Looking Forward in December 2020 1.

            The recession of 2020 and beyond did not spring from “normal” causes.[1]  It sprang from the Covid-19 pandemic.  That pandemic continues to ravage the world, so a full recovery cannot begin.    Only widespread vaccination will allow the American economy to recover.  Estimates for that seem to run into mid-Summer 2021.[2]  An optimist might guess-timate that the economy will have fully recovered by the end of 2021. 

            The federal policy response to the Covid-triggered economic crisis[3] has been far more robust than the response to the 2009 financial crisis that led to the “Great Recession.”  Including the bill just signed—finally–by President Trump, the government spent more as a share of GDP over two years than the previous administration spent over five.  This may have contributed to avoiding the steep plunge in spending by states that helped deepen the crisis of a decade ago.  All this means that the economy did not sink into as deep peril as was the case ten years ago. 

Then, there are reasons to hope that the economy can make a sustained recovery.  The Federal Reserve Bank has promised to not raise interest rates until annual inflation hits two percent and all the Covid-caused unemployment has been absorbed.  This recession may not have done as much long-term damage as normal recessions.  Bankruptcies haven’t shot up the way one would expect, although they may still rise.  If many businesses are “only mostly dead,”[4] many could spring back.  If they do, then they will bring back employees while reviving pre-recession relationships with suppliers and customers.  A long drawn-out recovery is not fated. 

With a third of a million Americans dead from Covid-19 so far, it may seem petty to turn to the political effects.  Yet both parties are struggling to define their course in an environment without the disruptive factors of Donald Trump and Covid-19.  The outcome of these struggles will influence the direction of American society in the immediate future.  Would a rapid recovery dampen enthusiasm for any sweeping changes in economic organization or the role of government?  Would business people claim that they had “Built Back” during the recovery largely on their own?  Would it be difficult to blame anyone, other than the virus, for the recession?  Would Republicans want to fend off all calls for assistance to the “front-line” and “essential” workers once the crisis has passed, even if they try to restrict the scope of such definitions that President Biden would propose?  It is shaping up to look like at least two more years of tweaks to legislation.  Most of the action will come in nibbling rule-writing rather than in big new laws.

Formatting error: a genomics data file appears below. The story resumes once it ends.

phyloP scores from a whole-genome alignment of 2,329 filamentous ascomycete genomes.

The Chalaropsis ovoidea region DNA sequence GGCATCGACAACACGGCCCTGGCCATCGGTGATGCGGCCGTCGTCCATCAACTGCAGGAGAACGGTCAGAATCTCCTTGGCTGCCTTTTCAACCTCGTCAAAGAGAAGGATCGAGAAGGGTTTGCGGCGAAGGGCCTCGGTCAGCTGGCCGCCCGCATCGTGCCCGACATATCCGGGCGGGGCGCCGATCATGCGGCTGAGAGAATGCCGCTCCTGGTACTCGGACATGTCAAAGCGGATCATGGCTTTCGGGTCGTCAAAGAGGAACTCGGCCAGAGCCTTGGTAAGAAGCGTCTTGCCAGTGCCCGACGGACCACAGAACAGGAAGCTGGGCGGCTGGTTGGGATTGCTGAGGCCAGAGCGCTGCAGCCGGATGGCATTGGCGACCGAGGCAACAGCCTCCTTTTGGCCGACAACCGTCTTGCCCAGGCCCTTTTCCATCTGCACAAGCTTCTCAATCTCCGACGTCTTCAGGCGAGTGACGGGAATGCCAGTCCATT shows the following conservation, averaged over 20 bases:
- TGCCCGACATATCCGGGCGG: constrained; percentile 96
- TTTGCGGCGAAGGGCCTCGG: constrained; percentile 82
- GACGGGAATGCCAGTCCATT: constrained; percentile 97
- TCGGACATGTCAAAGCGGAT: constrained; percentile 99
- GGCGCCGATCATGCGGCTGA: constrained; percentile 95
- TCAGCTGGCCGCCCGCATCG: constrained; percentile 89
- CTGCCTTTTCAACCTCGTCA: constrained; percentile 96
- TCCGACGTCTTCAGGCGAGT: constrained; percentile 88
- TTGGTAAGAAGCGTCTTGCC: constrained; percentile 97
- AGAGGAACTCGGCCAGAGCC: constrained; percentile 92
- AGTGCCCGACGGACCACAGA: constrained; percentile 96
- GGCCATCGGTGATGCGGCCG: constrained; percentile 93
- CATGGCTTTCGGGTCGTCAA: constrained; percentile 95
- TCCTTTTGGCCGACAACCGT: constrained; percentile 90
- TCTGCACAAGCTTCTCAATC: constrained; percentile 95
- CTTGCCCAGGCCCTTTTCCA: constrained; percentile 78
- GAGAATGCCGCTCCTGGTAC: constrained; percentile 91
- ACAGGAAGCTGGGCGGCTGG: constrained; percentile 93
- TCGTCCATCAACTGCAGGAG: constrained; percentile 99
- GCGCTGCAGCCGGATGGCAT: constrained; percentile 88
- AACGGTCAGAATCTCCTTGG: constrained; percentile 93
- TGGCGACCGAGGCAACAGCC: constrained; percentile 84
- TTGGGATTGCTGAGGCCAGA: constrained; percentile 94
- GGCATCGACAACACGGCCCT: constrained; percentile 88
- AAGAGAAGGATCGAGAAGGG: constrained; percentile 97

[1] Greg Ip, “2021 Could Be (a Lot) Better Than You Think,” WSJ, 24 December 2020.  On Ip, see: https://en.wikipedia.org/wiki/Greg_Ip 

[2] See, for example, the chart on the front page of the WSJ, 12-13 December 2020.  However, that leaves aside places in the world where vaccination will take place later.  Will Egypt ever get around to vaccinating any but the elite? 

[3] This is different from the federal response to the health emergency itself.  Operation “Warp Speed” appears to have done an astonishing job of creating and now distributing the vaccines that offer the only real long-term solution.  No one would—or should—forgive President Trump for his relentless down-playing of the immediate dangers or his undermining of scientific opinion on short-term safety measures.  He had the chance to be seen as a great president  He muffed it 

[4] See the classic exposition of the distinction: https://www.youtube.com/watch?v=xbE8E1ez97M 

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